The 2021-2022 offseason has finally come to an end now that Cactus League games are officially underway as of last week. While there are still some free agent signings and trades being made across the league, teams like the Milwaukee Brewers appear to mostly be done making moves of their own.
The Brewers were an interesting case when it came to their possible offseason plan. On one hand, you had a team that was good enough to win the NL Central, resulting in their franchise best fourth straight postseason appearance, and returned a majority of core pieces.
On the other hand, that same team suffered an early playoff exit at the hands of the eventual World Series champion Atlanta Braves in the NLDS due to an untimely offensive drought. To have a better result in 2022, some areas would need to be addressed.
So, in an offseason split in half by a near 100-day MLB lockout, did the Brewers do enough to address those needs? Were the moves they did make good enough? What better way to find out than to grade the major moves the team made to improve this offseason.
Here are grades for each of the major Milwaukee Brewers’ 2021-2022 offseason moves.
1. Brewers sign free agent RHP Trevor Gott
The Brewers started the 2021-2022 offseason off small, addressing an area they always do multiple times each offseason. On November 3rd, just a day after the conclusion of the World Series, Milwaukee signed their first free agent in former Giants reliever Trevor Gott.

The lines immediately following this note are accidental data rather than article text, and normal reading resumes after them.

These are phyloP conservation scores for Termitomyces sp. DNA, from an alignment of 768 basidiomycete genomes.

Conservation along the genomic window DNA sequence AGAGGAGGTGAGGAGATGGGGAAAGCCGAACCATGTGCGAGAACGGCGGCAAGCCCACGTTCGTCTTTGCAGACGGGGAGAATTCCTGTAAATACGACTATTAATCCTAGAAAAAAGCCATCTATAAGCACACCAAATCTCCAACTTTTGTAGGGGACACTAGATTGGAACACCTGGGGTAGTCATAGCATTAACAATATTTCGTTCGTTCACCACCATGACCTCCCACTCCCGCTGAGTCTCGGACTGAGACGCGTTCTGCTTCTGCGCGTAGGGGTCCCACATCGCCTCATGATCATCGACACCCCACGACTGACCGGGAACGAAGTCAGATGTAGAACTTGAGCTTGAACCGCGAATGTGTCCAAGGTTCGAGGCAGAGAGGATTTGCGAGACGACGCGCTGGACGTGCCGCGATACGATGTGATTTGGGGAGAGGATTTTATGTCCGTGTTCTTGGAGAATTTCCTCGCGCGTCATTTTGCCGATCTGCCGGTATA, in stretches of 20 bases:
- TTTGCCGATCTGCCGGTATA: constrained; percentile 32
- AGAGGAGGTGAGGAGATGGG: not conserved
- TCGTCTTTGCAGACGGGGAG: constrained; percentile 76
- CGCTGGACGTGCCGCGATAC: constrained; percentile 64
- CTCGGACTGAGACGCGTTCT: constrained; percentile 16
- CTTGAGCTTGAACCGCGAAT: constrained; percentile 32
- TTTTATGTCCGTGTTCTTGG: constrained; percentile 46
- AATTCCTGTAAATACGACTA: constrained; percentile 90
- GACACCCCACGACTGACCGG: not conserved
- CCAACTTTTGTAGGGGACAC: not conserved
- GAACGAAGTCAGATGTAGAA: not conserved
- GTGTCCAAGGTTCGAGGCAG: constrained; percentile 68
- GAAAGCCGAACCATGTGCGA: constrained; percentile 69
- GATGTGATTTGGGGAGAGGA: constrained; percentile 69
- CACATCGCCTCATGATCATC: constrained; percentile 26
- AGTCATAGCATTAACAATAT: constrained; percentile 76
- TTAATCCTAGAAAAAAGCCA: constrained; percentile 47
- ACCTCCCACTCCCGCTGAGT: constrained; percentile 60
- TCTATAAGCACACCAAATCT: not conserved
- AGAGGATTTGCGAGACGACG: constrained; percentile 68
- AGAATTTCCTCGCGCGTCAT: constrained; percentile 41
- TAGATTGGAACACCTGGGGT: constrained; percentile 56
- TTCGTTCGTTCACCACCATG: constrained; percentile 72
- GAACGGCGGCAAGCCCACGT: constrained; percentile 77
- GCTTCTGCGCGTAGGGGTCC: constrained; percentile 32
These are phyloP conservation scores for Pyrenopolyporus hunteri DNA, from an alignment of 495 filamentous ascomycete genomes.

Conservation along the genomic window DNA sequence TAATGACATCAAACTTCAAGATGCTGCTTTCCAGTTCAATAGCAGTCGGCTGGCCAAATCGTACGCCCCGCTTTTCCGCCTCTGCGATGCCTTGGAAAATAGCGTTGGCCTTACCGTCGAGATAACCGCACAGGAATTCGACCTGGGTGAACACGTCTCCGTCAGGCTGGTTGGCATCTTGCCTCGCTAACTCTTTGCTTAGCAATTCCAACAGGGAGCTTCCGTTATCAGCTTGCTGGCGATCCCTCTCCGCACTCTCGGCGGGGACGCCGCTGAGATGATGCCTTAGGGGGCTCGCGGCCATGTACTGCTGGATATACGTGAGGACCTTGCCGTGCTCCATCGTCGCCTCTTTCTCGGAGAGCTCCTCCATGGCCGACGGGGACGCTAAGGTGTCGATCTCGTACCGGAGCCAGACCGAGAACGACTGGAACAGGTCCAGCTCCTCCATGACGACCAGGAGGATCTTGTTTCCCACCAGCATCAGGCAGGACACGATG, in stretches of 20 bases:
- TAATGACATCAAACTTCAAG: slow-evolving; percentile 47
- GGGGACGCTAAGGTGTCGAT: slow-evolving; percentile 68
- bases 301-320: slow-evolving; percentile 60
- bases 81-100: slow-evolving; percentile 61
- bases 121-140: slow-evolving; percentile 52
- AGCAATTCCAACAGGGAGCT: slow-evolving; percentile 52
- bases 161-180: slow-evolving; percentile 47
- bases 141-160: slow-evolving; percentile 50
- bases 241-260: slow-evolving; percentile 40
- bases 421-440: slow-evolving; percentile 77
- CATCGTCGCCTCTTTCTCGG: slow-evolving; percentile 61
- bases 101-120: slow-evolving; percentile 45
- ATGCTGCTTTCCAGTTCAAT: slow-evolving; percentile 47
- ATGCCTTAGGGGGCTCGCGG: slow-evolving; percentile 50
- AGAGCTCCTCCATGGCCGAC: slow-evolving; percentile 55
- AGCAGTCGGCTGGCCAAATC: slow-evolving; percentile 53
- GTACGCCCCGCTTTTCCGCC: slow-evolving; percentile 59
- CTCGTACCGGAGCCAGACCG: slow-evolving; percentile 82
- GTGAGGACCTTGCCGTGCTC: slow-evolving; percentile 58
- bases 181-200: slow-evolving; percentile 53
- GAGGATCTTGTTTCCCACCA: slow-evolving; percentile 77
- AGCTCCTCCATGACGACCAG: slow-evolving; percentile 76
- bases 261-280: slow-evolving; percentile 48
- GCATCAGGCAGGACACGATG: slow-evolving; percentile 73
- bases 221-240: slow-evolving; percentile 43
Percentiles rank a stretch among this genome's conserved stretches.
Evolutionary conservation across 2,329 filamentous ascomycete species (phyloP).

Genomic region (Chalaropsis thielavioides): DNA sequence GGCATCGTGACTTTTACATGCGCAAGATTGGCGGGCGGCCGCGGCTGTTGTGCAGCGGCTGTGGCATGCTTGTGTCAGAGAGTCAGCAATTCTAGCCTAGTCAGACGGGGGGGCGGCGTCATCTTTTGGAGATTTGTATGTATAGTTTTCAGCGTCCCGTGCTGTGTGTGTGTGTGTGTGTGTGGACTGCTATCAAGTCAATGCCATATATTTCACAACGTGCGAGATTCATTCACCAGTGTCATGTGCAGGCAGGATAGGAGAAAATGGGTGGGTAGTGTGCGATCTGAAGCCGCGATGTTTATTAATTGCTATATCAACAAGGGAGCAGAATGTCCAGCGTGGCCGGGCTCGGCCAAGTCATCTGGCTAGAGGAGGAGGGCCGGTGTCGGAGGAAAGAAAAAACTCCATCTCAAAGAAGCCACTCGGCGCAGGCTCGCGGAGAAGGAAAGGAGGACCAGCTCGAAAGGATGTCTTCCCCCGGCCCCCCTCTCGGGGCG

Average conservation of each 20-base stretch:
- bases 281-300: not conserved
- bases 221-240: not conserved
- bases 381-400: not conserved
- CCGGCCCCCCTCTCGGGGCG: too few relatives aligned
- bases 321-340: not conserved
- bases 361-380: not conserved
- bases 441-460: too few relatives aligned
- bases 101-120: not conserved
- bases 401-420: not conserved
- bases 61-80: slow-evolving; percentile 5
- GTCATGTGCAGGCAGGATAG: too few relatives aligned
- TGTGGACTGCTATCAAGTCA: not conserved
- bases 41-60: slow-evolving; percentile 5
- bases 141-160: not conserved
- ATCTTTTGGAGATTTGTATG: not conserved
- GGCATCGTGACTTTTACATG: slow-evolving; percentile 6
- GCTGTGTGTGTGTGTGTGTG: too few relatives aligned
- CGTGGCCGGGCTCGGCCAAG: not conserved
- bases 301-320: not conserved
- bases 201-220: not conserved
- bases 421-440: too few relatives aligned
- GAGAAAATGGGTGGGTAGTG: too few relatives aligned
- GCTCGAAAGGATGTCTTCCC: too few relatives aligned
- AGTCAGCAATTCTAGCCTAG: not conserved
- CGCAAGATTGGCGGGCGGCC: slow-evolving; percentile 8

Gott has six seasons of major league experience, but just 146 such games, putting up a career 5.01 ERA and a 1.357 WHIP across 140 innings with 116 strikeouts and 57 walks. His most recent MLB action, though, came in 2020.
Gott spent his entire 2021 season with San Francisco’s Triple-A Sacramento team. There, he had a 4.10 ERA and a 1.272 WHIP over 41 2/3 innings. He elected to become a free agent after the season and the Brewers moved in quickly.
Being that Gott is in his first year of arbitration, it’s unknown exactly what he will be making this year seeing as the MLB lockout delayed the arbitration deadline. But considering his history, it’s hard to imagine he will end up being very expensive, so if he doesn’t work out, Milwaukee can move on at relatively little cost.
Gott likely won’t be a lights out reliever if he wins a spot as much as a reliable depth piece in the bullpen, and if he doesn’t last the season, it won’t be a huge loss for the Crew. All-in-all, it was a logical, if not exciting, move for the Brewers to start the offseason.